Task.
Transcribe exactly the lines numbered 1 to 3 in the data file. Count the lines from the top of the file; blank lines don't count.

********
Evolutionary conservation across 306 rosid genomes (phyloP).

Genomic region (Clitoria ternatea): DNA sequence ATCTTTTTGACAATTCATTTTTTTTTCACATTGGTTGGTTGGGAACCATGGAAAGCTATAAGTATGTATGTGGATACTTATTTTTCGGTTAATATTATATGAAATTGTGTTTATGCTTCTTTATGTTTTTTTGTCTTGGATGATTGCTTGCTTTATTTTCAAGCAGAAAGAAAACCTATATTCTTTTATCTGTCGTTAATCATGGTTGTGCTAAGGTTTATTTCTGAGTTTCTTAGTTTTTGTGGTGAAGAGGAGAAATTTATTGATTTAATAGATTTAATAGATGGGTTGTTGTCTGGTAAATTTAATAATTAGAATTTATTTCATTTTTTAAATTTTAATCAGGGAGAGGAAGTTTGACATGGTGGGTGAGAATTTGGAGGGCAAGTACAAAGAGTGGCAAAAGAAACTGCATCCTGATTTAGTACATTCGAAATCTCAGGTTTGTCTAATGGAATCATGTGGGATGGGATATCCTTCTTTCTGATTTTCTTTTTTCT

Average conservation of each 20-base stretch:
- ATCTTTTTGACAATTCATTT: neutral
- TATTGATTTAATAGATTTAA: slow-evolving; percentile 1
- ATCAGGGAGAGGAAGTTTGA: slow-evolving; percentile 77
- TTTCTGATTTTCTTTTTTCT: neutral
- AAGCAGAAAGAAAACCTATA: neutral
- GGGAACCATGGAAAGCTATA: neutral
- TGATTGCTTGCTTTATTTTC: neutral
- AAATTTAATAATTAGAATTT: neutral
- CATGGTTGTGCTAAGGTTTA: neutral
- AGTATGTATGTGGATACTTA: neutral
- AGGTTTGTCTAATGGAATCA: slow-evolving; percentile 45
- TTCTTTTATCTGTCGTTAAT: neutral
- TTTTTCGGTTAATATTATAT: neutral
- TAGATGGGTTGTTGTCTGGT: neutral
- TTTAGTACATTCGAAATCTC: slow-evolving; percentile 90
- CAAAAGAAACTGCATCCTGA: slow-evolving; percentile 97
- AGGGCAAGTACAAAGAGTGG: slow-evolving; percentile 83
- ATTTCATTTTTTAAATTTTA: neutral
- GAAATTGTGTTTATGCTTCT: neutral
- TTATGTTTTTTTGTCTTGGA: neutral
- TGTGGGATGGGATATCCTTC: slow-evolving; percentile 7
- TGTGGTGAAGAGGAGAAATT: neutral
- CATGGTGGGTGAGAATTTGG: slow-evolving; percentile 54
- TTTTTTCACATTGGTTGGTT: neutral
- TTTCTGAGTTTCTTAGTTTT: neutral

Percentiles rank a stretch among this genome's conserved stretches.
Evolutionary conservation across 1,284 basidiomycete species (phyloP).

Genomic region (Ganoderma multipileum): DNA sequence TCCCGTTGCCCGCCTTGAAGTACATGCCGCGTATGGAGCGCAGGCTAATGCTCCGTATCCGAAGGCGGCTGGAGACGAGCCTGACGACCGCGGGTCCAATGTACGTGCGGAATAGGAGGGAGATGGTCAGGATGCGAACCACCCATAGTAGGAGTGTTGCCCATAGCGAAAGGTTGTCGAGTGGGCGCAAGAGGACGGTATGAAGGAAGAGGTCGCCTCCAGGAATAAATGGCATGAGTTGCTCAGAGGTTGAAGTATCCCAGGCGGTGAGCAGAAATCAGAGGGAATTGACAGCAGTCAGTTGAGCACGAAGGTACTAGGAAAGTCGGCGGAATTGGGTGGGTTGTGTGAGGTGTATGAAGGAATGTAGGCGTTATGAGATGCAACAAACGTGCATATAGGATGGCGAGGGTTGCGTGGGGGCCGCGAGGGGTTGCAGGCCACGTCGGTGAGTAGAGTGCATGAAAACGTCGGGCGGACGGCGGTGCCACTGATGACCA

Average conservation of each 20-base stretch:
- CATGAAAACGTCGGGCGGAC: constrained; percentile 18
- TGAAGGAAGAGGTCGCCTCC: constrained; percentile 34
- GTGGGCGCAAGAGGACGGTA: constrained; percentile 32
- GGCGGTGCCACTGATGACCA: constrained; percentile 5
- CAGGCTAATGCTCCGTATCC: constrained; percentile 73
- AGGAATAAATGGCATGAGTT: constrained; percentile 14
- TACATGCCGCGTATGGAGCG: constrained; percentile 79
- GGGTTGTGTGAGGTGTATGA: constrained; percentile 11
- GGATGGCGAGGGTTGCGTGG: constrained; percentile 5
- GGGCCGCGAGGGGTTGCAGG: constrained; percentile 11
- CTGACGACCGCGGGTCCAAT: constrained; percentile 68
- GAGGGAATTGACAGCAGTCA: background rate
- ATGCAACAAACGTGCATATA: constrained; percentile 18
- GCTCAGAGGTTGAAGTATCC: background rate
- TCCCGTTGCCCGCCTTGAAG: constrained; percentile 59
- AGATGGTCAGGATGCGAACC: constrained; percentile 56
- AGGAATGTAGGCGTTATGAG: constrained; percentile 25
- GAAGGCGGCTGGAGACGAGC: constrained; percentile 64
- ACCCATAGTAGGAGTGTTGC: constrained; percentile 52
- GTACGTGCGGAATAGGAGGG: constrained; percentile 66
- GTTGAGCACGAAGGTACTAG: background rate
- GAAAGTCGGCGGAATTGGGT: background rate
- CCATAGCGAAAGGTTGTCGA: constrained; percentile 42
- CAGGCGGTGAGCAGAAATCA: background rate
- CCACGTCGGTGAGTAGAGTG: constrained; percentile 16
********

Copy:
Evolutionary conservation across 306 rosid genomes (phyloP).

Genomic region (Clitoria ternatea): DNA sequence ATCTTTTTGACAATTCATTTTTTTTTCACATTGGTTGGTTGGGAACCATGGAAAGCTATAAGTATGTATGTGGATACTTATTTTTCGGTTAATATTATATGAAATTGTGTTTATGCTTCTTTATGTTTTTTTGTCTTGGATGATTGCTTGCTTTATTTTCAAGCAGAAAGAAAACCTATATTCTTTTATCTGTCGTTAATCATGGTTGTGCTAAGGTTTATTTCTGAGTTTCTTAGTTTTTGTGGTGAAGAGGAGAAATTTATTGATTTAATAGATTTAATAGATGGGTTGTTGTCTGGTAAATTTAATAATTAGAATTTATTTCATTTTTTAAATTTTAATCAGGGAGAGGAAGTTTGACATGGTGGGTGAGAATTTGGAGGGCAAGTACAAAGAGTGGCAAAAGAAACTGCATCCTGATTTAGTACATTCGAAATCTCAGGTTTGTCTAATGGAATCATGTGGGATGGGATATCCTTCTTTCTGATTTTCTTTTTTCT

Average conservation of each 20-base stretch: